West Wycombe's east portico was in turn built as a homage to Westmorland's artistic taste at Mereworth.
West Wycombe Park, architecturally inspired by the villas of the Veneto constructed during the late-renaissance period, is not one of the largest, grandest or best-known of England's many country houses.
Today, while the structure is owned by the National Trust, the house is still the home of the Dashwood family.
The house is open to the public during the summer months and is a venue for civil weddings and corporate entertainment, which help to fund its maintenance and upkeep.
Among them was Robert Adam, who submitted a plan for the west portico, but his idea was dropped.
Today, the first sight of the house as approached from the drive is this west end of the house, which appears as a Grecian temple.
Dashwood demolished the existing manor house and built a modern mansion on higher ground nearby. Images of the house on early estate plans show a red-brick house with stone dressings and a hipped roof in the contemporary Queen Anne style.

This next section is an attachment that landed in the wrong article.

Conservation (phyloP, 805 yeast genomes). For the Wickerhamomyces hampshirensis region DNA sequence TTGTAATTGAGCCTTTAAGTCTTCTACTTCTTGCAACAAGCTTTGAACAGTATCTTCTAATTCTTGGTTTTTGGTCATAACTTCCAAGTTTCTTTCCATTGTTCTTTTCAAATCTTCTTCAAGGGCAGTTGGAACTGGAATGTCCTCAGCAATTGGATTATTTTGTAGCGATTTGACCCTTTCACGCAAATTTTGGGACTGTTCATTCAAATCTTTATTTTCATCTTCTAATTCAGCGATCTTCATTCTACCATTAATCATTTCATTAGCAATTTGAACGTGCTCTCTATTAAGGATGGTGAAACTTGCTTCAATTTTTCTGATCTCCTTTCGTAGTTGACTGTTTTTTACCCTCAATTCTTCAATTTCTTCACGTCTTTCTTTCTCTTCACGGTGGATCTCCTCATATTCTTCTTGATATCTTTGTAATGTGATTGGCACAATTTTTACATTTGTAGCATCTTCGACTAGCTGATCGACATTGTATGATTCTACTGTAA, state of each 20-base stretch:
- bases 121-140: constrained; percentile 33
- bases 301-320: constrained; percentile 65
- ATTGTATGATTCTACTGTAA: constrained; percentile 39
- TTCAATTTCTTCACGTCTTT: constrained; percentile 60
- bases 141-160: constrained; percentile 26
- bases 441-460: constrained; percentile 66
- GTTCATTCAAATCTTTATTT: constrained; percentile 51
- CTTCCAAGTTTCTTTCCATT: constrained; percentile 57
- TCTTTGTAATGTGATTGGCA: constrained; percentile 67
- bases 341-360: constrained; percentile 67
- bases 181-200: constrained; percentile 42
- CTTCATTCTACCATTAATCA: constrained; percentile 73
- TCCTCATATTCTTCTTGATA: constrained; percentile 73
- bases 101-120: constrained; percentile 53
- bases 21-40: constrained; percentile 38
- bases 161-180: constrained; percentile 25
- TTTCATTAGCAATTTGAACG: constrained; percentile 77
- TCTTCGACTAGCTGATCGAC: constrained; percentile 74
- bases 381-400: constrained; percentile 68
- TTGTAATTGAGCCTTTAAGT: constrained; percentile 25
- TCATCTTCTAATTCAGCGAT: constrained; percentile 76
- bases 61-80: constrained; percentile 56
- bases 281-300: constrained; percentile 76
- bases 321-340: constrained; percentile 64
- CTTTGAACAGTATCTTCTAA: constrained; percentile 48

The long building time partly explains the flaws and variations in design: when building commenced, Palladianism was the height of fashion, but by the time of its completion, Palladianism had been succeeded by Neoclassicism; thus, the house is a marriage of both styles.Compared to its Palladian contemporaries, such as Holkham Hall, Woburn Abbey and Ragley Hall, it is quite small, yet it is architecturally important as it encapsulates a period of 18th-century English social history, when young men, known as dilettanti, returning from the nearly obligatory Grand Tour with newly purchased acquisitions of art, often built a country house to accommodate their collections and display in stone the learning and culture they had acquired on their travels.The West Wycombe estate was acquired by Sir Francis Dashwood, 1st Baronet, and his brother Samuel in 1698.Thus the two opposing porticos, east and west, illustrate two architectural styles of the late-18th century: the earlier Roman inspired Palladian architecture and the more Greek inspired Neoclassicism.The principal façade is the great south front, a two-storey colonnade of Corinthian columns superimposed on Tuscan, the whole surmounted by a central pediment.
While the marriage is not completely unhappy, the Palladian features are marred by the lack of Palladio's proportions: the east portico is asymmetrical with the axis of the house, and trees were planted either side to draw the eye away from the flaw.